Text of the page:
Wednesday, 22 August 2012
I don't know if it is because of the girls going back to school, or if it is because I have started writing again, but lately I just can't seem to slow my brain down. I have big sentimental thoughts, tiny detail thoughts, and thoughts of anything and everything else in between. Thoughts are just bouncing off of the inside of my skull every minute of the day. I even started taking notes throughout my workday of things I want to write about because these little mexican jumping beans will not quit bouncing until I write them down.
So what started my unstoppable train of thoughts today was a song that came on the radio while I was working at my desk. Kenny Chesney came out with a song called There Goes My Life when I was pregnant with Emma. (Okay, I just googled it, and the song actually came out two years before Emma was born, but I'm pretty sure I heard it for the first time while I was pregnant with her.) Anyway, that song always stops me in my tracks because it always makes me think of what my life has been since I found out I was pregnant at the age of 18.
Really, though, I can't say I ever thought my life was over when I realized I would be a mother. I wasn't planning to have a baby so young, but I took the news and immediately had the mind set of, "Well, this changes some plans, but I'm up for it!" It has been an adventure ever since, as I am sure most moms would agree. So tomorrow, as Emma goes off to kindergarten, I can't help but think, "There goes my life..." Just like the song says. I realize we still have a long way to go, but it just feels like the first step she will take away from me and toward the rest of the world. *PAUSE* I'm not gonna cry, I'm not gonna cry...
Ok, I have composed myself...
As the thought train continued to barrel down the track, I started to think about how much Jeston and I have been through since we started dating and found out soon after that we were having a baby. I got pregnant less than 3 months after we started dating. We had both moved out of our parents' houses, but neither of us really had a place of our own. We eventually got a place in Branson, but we moved about once a year for several years after that. We have been through unemployment, living with family members, food stamps, and broken down cars. We have driven cars without insurance, and we have lived without health insurance. We have eaten many Ramen Noodle and dollar menu dinners.
When we moved to Branson the second time, we brought nothing with us. We shared one vehicle and one pre-paid cell phone, which we continued to do until just recently. We slept in my sister's basement garage next to a car, with a playpen beside our bed for the girls to sleep in. Neither of us had a job. Then one day, I looked around and realized we are doing okay. We each have our own car and our own cell phone. We live in a nice 3 bedroom condo of our own. We pay our bills, we manage to squeeze out tuition for Ellie to attend preschool, we don't have to scrape change together to buy diapers for Easton, we are fully covered by health, dental, vision, life, and auto insurance, and we both work at jobs we love. I am not sure when it happened, but it did. We are okay.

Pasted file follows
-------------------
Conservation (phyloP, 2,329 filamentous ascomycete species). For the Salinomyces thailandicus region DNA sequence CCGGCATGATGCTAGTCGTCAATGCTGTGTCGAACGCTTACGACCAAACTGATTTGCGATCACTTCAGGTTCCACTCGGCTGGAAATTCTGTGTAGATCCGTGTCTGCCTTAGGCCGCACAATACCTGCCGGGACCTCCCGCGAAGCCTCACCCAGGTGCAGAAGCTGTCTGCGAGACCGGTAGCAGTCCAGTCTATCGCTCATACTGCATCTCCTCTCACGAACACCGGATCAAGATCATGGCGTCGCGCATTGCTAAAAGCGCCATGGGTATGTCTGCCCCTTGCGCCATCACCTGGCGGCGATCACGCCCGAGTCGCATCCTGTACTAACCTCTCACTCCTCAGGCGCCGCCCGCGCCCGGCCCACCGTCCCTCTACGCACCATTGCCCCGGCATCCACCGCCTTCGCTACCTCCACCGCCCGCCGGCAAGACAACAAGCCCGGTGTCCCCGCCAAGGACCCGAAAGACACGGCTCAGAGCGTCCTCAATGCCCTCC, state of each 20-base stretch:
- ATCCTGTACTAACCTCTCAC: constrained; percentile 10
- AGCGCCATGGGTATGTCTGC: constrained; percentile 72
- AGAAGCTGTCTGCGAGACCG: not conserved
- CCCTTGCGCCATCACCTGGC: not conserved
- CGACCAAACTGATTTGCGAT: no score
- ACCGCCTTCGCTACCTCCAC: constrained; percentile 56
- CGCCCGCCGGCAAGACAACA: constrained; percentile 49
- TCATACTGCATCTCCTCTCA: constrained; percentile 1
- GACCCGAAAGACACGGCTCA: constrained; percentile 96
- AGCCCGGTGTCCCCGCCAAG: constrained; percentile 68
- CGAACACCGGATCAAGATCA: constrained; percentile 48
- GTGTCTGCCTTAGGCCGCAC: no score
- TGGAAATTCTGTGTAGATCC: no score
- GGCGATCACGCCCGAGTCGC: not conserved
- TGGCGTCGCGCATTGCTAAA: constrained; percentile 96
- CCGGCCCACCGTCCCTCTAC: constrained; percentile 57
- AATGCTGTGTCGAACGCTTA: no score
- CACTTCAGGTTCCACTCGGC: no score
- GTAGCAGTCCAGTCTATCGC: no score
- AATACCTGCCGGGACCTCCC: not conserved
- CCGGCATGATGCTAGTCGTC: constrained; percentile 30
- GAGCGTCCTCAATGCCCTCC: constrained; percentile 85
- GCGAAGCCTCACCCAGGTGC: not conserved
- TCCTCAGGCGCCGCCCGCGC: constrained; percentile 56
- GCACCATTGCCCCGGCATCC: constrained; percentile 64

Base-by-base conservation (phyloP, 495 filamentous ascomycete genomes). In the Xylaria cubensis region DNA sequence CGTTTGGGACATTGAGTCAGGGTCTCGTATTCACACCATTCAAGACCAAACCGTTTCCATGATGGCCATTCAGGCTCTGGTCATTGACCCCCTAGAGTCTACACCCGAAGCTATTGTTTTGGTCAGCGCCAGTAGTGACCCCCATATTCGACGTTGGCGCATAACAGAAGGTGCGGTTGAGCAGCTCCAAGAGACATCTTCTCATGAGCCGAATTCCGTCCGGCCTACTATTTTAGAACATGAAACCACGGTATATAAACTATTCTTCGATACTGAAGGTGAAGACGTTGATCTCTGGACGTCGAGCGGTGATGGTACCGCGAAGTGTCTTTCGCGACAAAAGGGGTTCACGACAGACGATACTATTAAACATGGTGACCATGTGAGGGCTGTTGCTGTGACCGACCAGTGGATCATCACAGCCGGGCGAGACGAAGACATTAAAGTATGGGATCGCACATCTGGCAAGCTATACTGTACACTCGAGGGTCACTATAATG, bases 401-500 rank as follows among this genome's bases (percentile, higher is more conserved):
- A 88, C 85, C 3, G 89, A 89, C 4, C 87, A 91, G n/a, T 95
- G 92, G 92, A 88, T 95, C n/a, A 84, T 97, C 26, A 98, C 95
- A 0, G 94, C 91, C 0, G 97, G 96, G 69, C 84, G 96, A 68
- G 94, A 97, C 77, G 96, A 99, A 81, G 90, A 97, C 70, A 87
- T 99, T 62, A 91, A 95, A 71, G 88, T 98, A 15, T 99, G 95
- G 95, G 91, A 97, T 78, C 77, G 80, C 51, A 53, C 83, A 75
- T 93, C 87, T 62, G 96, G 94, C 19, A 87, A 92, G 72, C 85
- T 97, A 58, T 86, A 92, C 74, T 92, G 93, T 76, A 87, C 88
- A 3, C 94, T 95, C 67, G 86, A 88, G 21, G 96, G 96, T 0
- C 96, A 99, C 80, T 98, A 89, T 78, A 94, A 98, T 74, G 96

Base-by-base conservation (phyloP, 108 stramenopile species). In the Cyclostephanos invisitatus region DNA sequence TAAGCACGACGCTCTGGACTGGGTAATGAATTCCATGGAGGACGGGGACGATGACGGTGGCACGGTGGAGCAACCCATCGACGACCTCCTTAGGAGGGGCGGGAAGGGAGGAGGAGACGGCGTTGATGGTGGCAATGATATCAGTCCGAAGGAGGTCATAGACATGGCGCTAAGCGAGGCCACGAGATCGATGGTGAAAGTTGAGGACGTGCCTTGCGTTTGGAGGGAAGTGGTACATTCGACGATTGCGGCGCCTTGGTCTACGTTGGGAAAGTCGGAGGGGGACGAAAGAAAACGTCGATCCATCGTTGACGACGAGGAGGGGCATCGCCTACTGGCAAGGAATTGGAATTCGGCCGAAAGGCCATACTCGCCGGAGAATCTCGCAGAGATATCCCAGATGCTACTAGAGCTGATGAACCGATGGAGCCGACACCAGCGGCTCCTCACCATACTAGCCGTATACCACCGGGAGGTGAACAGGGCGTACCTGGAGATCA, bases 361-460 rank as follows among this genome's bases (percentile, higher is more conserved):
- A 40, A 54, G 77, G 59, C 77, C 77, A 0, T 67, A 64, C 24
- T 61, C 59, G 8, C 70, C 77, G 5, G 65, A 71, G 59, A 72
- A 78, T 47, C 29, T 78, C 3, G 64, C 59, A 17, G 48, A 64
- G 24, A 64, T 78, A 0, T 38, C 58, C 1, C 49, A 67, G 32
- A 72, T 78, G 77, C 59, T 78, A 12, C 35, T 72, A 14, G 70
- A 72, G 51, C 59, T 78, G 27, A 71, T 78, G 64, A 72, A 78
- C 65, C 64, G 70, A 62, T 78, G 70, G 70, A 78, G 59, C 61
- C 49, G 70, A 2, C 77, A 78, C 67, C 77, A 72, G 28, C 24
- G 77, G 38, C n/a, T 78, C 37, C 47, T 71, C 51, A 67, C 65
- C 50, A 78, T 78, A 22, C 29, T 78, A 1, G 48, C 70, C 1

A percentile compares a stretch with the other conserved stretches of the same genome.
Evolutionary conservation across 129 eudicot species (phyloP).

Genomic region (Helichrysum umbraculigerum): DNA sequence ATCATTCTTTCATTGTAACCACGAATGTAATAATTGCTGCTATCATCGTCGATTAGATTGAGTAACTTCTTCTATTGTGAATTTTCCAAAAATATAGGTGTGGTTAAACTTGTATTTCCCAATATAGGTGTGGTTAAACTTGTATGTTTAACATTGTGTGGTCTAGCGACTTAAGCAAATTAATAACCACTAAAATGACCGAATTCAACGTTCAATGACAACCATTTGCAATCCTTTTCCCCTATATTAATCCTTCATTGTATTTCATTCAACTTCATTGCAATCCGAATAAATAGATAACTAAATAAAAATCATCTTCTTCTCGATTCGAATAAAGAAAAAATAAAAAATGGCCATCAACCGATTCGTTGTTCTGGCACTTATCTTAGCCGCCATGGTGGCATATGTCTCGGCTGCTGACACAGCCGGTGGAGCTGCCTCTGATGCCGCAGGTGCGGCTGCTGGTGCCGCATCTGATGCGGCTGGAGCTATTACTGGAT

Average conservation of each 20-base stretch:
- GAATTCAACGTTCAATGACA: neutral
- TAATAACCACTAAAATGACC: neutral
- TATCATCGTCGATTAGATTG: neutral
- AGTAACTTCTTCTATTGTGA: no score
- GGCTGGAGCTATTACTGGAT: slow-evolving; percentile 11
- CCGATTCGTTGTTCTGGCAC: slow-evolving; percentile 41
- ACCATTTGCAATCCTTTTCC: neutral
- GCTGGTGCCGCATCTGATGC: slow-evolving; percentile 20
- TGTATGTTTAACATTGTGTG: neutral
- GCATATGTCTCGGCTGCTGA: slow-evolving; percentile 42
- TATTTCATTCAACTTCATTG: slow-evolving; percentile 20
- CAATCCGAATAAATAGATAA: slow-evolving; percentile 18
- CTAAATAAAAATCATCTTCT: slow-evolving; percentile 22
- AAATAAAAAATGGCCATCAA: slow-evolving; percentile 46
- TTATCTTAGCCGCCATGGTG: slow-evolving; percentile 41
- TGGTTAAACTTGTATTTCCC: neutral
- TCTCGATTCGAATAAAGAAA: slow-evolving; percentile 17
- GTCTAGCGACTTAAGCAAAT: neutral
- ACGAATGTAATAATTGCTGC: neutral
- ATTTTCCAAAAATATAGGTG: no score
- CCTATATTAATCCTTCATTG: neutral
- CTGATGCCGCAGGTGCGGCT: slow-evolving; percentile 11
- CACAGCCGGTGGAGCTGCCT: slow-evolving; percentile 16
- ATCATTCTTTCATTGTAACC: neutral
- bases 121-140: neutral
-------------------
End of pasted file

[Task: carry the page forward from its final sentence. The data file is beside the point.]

The craziest thing of all is that our level of happiness has always stayed the same. I think that is why we never noticed the climb out of the poverty pit. We have always just taken life for what it is, no matter what it is.
Remember that crazy train--I mean thought train--we were riding? The next stop is "sometimes-you-don't-know-how-close-you-are-until-you-get-there-ville". I was thinking about how we struggled and struggled until one day we realized we weren't struggling any more, and it made me think about when Emma learned how to ride her bike and how to swim this summer. Pretty random transition, I know, but that is how this brain has been functioning lately.
I tried all last summer and most of this summer to teach Emma how to swim with not even a little bit of success. Then, one day this summer, she jumped into the pool, not realizing she had forgotten to put her floaties back on, and BAM! All of a sudden she can swim. It was the same story with learning to ride a bike. We took off the training wheels, she crashed into a few garage doors and the back of a minivan, but then one time she got on and she didn't fall off.
Anyway, just in case anyone out there can see this as encouragement...A lot of times, when it looks like you are failing at something, you are actually getting closer to succeeding; you just can't see it yet.